Buyers of small business are most likely replacing lost jobs or searching for a happier alternative to corporate life. Buyers of mid-sized and large operations are, typically, private investment companies seeking businesses to build and eventually sell for a profit. This is the broadest possible look at the types of buyers out there.
- Individual Buyer: This is typically an individual who will purchase a business and be directly involved with the day-to-day management of the company. Many of them have come out of corporate America and are first-time buyers. Others are buyers who have owned a business in the past and are looking to once again become their 'own boss'. They generally will attempt to match the type of background or experience that they have with a given business opportunity. The individual buyer usually seeks a business that is financially healthy that will pay them a reasonable salary and any debt service required to purchase the business. Their financing sources are generally SBA loans, owner financing or loans from family members. They very rarely will pay all cash for a business. These buyers will usually limit themselves to transactions involving less than $1 million, cash.
- Strategic Buyer: This buyer is almost always a company, having its goal entering new market share, gaining new technology, or eliminating some element of competition. In essence, it is part of this buyer's strategy (hence the name) to acquire other businesses as part of a long-term plan. Strategic buyers can be either in the same business as the company under consideration, or a competitor. Strategic buyers will be looking chiefly at businesses with sales over $20 million, with a proprietary product and/or unique market share, and effective management in place and willing to remain.
- Synergistic Buyer: The synergistic category of a buyer is usually a company looking to grow by acquiring products or services of a complementary nature. The joining of the two companies will produce more or be worth more than just the sum of their parts. They now have the opportunity to sell the existing customer base additional products or services.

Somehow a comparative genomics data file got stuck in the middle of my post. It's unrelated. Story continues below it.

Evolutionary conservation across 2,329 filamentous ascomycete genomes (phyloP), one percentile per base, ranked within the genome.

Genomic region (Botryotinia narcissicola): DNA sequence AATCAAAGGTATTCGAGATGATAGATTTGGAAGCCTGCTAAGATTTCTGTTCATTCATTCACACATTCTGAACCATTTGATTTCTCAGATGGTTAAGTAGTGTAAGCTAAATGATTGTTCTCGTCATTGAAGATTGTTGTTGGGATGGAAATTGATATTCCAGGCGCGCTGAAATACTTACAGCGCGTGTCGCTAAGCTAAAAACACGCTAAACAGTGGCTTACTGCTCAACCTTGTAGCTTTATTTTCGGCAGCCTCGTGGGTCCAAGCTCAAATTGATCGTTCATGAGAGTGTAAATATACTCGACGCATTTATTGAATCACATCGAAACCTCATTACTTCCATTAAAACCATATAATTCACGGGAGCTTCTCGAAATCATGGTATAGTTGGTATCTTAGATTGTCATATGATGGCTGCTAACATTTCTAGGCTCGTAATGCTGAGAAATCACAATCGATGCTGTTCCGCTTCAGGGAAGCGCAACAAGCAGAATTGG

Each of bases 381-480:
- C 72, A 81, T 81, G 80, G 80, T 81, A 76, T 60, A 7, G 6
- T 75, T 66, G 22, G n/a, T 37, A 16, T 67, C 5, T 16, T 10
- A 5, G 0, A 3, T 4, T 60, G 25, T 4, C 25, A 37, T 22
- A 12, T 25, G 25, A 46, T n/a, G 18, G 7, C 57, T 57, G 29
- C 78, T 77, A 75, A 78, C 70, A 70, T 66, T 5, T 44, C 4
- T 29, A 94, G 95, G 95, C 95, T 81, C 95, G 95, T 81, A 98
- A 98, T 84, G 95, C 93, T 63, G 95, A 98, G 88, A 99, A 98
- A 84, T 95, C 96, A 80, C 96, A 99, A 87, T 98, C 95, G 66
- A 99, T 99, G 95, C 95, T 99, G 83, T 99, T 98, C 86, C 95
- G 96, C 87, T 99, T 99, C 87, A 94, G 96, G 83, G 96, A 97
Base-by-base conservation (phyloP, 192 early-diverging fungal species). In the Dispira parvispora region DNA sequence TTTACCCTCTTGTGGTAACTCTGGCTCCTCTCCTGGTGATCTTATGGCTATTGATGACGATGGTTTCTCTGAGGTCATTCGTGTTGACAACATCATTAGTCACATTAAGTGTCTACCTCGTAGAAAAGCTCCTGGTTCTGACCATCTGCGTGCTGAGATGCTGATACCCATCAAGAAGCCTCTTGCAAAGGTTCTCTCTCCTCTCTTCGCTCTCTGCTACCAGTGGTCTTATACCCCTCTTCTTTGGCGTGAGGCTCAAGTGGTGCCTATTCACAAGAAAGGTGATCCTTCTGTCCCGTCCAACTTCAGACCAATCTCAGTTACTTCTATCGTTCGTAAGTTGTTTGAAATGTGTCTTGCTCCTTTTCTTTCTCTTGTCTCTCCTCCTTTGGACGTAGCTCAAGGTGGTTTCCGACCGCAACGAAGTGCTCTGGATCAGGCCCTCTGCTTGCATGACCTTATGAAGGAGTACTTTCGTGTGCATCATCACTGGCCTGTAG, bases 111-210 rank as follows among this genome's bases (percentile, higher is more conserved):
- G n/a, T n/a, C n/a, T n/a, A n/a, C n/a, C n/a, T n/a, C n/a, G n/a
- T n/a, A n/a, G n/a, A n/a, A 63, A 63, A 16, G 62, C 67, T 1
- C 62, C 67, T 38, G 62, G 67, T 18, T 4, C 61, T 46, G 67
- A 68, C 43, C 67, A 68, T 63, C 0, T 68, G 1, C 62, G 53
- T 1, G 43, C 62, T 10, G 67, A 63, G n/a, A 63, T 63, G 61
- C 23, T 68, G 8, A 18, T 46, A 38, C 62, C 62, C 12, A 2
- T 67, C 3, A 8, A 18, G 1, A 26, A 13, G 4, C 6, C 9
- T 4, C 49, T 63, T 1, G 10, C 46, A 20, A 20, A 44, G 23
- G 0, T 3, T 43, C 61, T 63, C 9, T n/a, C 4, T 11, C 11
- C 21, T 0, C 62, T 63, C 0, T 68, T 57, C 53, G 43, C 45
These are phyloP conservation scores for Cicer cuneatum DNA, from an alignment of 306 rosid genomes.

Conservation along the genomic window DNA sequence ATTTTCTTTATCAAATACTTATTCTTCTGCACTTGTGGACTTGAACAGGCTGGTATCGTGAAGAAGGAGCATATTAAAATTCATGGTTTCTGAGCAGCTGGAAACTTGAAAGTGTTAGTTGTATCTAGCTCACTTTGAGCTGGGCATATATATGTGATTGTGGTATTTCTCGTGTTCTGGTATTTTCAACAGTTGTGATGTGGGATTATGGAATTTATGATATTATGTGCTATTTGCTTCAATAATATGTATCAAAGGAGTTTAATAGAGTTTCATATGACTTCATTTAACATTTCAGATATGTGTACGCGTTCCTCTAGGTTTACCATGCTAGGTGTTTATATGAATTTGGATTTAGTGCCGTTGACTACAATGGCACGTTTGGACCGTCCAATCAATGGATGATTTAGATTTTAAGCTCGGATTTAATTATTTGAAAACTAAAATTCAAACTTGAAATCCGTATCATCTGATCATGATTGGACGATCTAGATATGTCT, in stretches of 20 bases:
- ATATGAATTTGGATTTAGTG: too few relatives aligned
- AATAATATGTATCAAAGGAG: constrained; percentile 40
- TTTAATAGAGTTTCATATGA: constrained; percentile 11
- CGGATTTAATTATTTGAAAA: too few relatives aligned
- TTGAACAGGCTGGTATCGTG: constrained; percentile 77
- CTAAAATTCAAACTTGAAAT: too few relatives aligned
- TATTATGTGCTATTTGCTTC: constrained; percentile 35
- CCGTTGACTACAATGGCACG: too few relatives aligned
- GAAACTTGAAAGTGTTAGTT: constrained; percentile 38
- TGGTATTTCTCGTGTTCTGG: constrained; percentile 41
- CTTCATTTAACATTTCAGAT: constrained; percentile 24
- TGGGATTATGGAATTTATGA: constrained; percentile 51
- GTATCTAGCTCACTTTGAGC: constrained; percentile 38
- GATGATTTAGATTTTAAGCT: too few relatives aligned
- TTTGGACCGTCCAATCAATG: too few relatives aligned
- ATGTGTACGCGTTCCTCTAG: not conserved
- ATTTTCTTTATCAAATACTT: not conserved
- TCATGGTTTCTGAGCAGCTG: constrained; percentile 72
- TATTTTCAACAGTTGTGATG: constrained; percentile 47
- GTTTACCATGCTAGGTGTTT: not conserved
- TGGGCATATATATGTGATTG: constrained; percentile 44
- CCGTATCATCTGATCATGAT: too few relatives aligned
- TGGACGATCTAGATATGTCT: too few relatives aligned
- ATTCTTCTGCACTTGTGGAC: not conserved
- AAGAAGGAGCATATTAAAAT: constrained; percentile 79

- Industry Buyer: This type is often a competitor or a highly similar operation. This buyer already knows the industry well and, therefore, does not generally pay for the expertise and knowledge of the seller. The industry buyer is interested mainly in combining manufacturing facilities, consolidating overhead, and utilizing the combined sales forces, expanding their operation geographically. These buyers will pay for assets but in most cases, they will not pay for goodwill, covenants not to compete, or seller consulting agreements.
- Financial Buyer: Financial buyers are influenced by a demonstrated return on investment, coupled with their ability to get financing on as large a portion of the purchase price as possible. Working on the theory that debt is the lowest cost of capital, these buyers purchase businesses with the sole purpose of making the maximum amount of money with the least amount of their capital invested.